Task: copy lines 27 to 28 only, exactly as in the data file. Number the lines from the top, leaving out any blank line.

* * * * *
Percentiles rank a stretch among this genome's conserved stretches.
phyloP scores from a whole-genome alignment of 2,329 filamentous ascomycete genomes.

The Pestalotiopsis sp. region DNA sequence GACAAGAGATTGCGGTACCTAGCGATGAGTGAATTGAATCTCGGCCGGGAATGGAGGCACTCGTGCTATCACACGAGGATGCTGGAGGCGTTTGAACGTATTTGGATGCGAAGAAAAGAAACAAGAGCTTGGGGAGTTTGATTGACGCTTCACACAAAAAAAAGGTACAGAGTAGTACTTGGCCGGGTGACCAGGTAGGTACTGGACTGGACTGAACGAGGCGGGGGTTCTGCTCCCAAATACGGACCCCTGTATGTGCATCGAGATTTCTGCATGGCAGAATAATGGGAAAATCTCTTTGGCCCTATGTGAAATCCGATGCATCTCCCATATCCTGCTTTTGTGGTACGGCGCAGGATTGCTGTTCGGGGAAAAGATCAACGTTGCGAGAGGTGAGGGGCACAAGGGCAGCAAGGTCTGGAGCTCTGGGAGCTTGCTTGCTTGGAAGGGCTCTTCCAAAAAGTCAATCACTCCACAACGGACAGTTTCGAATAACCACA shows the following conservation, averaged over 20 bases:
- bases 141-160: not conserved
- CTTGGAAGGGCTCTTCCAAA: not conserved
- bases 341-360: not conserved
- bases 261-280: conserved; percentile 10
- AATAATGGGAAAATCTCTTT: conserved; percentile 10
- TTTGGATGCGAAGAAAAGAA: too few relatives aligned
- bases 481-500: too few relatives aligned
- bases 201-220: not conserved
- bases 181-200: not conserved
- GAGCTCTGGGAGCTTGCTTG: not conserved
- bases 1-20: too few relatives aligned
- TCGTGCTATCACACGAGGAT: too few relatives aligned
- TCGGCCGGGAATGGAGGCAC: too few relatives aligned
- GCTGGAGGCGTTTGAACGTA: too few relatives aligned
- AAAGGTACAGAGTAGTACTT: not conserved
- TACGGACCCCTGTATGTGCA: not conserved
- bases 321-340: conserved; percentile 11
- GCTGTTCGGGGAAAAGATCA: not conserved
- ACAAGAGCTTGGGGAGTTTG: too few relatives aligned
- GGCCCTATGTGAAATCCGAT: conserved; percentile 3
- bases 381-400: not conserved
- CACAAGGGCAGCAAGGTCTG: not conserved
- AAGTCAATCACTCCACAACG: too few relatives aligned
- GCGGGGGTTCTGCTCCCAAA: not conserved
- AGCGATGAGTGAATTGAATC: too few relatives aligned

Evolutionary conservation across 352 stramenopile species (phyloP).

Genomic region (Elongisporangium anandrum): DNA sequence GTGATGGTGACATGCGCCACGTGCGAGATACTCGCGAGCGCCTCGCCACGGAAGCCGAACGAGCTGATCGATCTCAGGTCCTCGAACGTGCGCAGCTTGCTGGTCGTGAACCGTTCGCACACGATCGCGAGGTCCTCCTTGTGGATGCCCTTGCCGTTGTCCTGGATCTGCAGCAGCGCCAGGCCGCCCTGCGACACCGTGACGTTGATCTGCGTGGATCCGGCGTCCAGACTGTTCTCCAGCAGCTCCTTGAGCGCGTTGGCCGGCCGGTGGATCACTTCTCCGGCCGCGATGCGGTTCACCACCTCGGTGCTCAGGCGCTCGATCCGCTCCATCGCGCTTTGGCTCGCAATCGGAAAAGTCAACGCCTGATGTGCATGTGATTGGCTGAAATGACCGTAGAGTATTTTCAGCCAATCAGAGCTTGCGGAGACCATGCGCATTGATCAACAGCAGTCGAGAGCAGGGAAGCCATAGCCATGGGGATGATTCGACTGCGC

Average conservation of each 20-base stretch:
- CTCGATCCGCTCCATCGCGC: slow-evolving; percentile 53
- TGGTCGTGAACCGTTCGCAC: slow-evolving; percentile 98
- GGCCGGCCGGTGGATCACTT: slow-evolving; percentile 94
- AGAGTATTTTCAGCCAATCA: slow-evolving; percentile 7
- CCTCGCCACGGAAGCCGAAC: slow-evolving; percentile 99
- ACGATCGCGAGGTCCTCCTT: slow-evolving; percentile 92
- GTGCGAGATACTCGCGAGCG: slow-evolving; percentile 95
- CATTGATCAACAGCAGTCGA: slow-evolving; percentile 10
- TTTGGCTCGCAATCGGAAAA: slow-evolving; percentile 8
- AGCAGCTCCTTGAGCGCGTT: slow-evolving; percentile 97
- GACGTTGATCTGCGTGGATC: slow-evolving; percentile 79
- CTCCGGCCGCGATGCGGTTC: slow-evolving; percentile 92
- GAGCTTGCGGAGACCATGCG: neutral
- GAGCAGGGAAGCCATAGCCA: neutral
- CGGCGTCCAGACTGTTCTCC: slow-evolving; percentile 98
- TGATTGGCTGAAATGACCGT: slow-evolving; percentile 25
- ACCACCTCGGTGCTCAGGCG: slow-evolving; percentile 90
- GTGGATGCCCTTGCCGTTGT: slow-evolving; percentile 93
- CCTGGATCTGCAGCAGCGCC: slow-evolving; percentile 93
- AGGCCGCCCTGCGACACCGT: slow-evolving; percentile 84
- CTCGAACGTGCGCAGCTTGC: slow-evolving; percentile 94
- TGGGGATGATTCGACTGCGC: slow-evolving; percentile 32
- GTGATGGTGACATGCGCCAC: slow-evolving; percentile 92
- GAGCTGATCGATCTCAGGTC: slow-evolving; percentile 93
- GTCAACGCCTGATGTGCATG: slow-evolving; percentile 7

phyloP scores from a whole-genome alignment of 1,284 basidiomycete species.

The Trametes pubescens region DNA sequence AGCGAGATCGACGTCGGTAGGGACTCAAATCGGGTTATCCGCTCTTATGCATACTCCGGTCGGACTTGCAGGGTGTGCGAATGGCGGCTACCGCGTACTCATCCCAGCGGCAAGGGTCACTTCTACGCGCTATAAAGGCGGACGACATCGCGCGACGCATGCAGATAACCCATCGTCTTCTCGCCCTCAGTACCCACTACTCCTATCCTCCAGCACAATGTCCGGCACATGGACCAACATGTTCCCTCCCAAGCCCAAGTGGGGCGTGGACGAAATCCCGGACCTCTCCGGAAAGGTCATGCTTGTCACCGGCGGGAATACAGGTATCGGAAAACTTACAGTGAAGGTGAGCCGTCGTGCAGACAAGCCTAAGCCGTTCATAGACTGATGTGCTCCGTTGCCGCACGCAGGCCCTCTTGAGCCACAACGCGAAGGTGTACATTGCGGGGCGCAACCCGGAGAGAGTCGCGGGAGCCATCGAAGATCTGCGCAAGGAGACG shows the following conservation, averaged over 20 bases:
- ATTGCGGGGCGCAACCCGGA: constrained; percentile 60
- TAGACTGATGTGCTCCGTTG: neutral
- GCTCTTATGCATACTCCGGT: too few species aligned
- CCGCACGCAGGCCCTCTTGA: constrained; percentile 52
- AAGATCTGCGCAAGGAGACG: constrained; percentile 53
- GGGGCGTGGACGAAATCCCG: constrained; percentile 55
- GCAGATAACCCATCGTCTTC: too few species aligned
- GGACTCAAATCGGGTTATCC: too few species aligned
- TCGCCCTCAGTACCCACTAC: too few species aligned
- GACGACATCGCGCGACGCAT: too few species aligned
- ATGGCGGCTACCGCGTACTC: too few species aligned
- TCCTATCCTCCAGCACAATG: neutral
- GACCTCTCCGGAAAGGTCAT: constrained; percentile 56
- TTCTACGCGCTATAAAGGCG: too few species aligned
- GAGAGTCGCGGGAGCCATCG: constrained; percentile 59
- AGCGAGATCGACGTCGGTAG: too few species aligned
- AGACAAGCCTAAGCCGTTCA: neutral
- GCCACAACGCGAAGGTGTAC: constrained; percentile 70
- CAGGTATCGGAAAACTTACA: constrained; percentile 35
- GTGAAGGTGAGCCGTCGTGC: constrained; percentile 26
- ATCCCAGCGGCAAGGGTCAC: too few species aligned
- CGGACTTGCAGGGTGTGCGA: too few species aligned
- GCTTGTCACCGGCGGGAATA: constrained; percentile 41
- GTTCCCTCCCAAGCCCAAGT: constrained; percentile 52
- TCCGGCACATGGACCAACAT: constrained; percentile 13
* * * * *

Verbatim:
- GCGGGGGTTCTGCTCCCAAA: not conserved
- AGCGATGAGTGAATTGAATC: too few relatives aligned